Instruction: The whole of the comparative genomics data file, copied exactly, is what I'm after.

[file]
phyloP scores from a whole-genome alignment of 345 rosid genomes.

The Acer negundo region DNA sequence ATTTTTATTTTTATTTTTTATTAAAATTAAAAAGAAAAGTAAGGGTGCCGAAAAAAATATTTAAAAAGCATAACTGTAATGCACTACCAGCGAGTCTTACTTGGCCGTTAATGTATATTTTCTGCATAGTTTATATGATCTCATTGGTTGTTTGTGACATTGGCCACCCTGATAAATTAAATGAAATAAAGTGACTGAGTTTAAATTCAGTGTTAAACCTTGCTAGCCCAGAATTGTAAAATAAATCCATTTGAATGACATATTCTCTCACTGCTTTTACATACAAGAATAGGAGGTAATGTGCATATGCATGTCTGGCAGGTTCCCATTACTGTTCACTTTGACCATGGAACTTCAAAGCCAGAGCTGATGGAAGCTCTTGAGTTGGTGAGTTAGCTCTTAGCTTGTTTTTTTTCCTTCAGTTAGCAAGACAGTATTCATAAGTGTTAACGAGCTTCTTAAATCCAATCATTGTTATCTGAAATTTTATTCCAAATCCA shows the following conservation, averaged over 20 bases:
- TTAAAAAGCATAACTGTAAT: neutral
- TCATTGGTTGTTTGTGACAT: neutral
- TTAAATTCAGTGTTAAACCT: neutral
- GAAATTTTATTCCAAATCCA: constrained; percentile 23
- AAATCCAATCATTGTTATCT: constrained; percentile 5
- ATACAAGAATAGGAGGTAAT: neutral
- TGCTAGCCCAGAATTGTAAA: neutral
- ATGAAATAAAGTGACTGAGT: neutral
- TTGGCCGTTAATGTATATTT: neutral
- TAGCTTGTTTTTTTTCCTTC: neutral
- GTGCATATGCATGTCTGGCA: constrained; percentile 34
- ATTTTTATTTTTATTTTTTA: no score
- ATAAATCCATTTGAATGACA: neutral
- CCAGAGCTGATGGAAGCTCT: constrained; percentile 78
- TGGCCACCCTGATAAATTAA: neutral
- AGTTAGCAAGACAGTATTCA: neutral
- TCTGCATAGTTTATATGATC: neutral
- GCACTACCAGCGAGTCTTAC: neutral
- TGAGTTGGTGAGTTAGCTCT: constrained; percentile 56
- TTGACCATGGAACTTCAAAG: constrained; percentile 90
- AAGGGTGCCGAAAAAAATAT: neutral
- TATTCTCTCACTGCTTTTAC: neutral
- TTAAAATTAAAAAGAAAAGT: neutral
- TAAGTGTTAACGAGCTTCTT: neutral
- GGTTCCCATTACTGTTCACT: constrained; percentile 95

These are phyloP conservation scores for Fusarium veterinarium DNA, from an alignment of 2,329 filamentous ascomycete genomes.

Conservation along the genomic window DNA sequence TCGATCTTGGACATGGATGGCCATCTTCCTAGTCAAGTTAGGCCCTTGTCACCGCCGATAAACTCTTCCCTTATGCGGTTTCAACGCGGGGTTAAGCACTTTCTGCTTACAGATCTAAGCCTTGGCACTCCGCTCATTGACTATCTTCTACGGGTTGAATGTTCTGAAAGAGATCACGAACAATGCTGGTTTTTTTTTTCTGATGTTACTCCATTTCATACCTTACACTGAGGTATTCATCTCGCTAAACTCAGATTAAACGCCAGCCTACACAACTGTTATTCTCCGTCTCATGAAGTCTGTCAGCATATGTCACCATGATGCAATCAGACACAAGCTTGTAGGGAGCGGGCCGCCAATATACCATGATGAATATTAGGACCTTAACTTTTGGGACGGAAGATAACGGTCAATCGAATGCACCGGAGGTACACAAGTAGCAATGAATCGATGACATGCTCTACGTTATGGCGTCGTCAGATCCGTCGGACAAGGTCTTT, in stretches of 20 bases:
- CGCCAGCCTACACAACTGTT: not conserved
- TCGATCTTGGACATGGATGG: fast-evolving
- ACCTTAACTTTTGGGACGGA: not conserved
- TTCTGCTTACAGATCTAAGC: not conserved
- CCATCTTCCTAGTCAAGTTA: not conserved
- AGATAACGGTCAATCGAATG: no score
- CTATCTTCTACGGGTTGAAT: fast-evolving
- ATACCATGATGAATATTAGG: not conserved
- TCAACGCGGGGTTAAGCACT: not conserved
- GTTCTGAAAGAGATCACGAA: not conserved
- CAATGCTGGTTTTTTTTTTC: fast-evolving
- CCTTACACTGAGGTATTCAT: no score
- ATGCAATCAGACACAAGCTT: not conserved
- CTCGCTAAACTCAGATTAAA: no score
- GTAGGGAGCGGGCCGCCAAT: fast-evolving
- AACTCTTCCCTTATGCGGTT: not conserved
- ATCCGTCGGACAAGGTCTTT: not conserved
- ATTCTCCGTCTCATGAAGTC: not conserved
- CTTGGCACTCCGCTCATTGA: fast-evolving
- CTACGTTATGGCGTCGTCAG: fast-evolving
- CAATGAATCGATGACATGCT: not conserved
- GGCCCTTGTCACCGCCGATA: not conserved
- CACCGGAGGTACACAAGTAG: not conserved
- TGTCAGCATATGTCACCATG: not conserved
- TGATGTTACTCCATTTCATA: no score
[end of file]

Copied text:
phyloP scores from a whole-genome alignment of 345 rosid genomes.

The Acer negundo region DNA sequence ATTTTTATTTTTATTTTTTATTAAAATTAAAAAGAAAAGTAAGGGTGCCGAAAAAAATATTTAAAAAGCATAACTGTAATGCACTACCAGCGAGTCTTACTTGGCCGTTAATGTATATTTTCTGCATAGTTTATATGATCTCATTGGTTGTTTGTGACATTGGCCACCCTGATAAATTAAATGAAATAAAGTGACTGAGTTTAAATTCAGTGTTAAACCTTGCTAGCCCAGAATTGTAAAATAAATCCATTTGAATGACATATTCTCTCACTGCTTTTACATACAAGAATAGGAGGTAATGTGCATATGCATGTCTGGCAGGTTCCCATTACTGTTCACTTTGACCATGGAACTTCAAAGCCAGAGCTGATGGAAGCTCTTGAGTTGGTGAGTTAGCTCTTAGCTTGTTTTTTTTCCTTCAGTTAGCAAGACAGTATTCATAAGTGTTAACGAGCTTCTTAAATCCAATCATTGTTATCTGAAATTTTATTCCAAATCCA shows the following conservation, averaged over 20 bases:
- TTAAAAAGCATAACTGTAAT: neutral
- TCATTGGTTGTTTGTGACAT: neutral
- TTAAATTCAGTGTTAAACCT: neutral
- GAAATTTTATTCCAAATCCA: constrained; percentile 23
- AAATCCAATCATTGTTATCT: constrained; percentile 5
- ATACAAGAATAGGAGGTAAT: neutral
- TGCTAGCCCAGAATTGTAAA: neutral
- ATGAAATAAAGTGACTGAGT: neutral
- TTGGCCGTTAATGTATATTT: neutral
- TAGCTTGTTTTTTTTCCTTC: neutral
- GTGCATATGCATGTCTGGCA: constrained; percentile 34
- ATTTTTATTTTTATTTTTTA: no score
- ATAAATCCATTTGAATGACA: neutral
- CCAGAGCTGATGGAAGCTCT: constrained; percentile 78
- TGGCCACCCTGATAAATTAA: neutral
- AGTTAGCAAGACAGTATTCA: neutral
- TCTGCATAGTTTATATGATC: neutral
- GCACTACCAGCGAGTCTTAC: neutral
- TGAGTTGGTGAGTTAGCTCT: constrained; percentile 56
- TTGACCATGGAACTTCAAAG: constrained; percentile 90
- AAGGGTGCCGAAAAAAATAT: neutral
- TATTCTCTCACTGCTTTTAC: neutral
- TTAAAATTAAAAAGAAAAGT: neutral
- TAAGTGTTAACGAGCTTCTT: neutral
- GGTTCCCATTACTGTTCACT: constrained; percentile 95

These are phyloP conservation scores for Fusarium veterinarium DNA, from an alignment of 2,329 filamentous ascomycete genomes.

Conservation along the genomic window DNA sequence TCGATCTTGGACATGGATGGCCATCTTCCTAGTCAAGTTAGGCCCTTGTCACCGCCGATAAACTCTTCCCTTATGCGGTTTCAACGCGGGGTTAAGCACTTTCTGCTTACAGATCTAAGCCTTGGCACTCCGCTCATTGACTATCTTCTACGGGTTGAATGTTCTGAAAGAGATCACGAACAATGCTGGTTTTTTTTTTCTGATGTTACTCCATTTCATACCTTACACTGAGGTATTCATCTCGCTAAACTCAGATTAAACGCCAGCCTACACAACTGTTATTCTCCGTCTCATGAAGTCTGTCAGCATATGTCACCATGATGCAATCAGACACAAGCTTGTAGGGAGCGGGCCGCCAATATACCATGATGAATATTAGGACCTTAACTTTTGGGACGGAAGATAACGGTCAATCGAATGCACCGGAGGTACACAAGTAGCAATGAATCGATGACATGCTCTACGTTATGGCGTCGTCAGATCCGTCGGACAAGGTCTTT, in stretches of 20 bases:
- CGCCAGCCTACACAACTGTT: not conserved
- TCGATCTTGGACATGGATGG: fast-evolving
- ACCTTAACTTTTGGGACGGA: not conserved
- TTCTGCTTACAGATCTAAGC: not conserved
- CCATCTTCCTAGTCAAGTTA: not conserved
- AGATAACGGTCAATCGAATG: no score
- CTATCTTCTACGGGTTGAAT: fast-evolving
- ATACCATGATGAATATTAGG: not conserved
- TCAACGCGGGGTTAAGCACT: not conserved
- GTTCTGAAAGAGATCACGAA: not conserved
- CAATGCTGGTTTTTTTTTTC: fast-evolving
- CCTTACACTGAGGTATTCAT: no score
- ATGCAATCAGACACAAGCTT: not conserved
- CTCGCTAAACTCAGATTAAA: no score
- GTAGGGAGCGGGCCGCCAAT: fast-evolving
- AACTCTTCCCTTATGCGGTT: not conserved
- ATCCGTCGGACAAGGTCTTT: not conserved
- ATTCTCCGTCTCATGAAGTC: not conserved
- CTTGGCACTCCGCTCATTGA: fast-evolving
- CTACGTTATGGCGTCGTCAG: fast-evolving
- CAATGAATCGATGACATGCT: not conserved
- GGCCCTTGTCACCGCCGATA: not conserved
- CACCGGAGGTACACAAGTAG: not conserved
- TGTCAGCATATGTCACCATG: not conserved
- TGATGTTACTCCATTTCATA: no score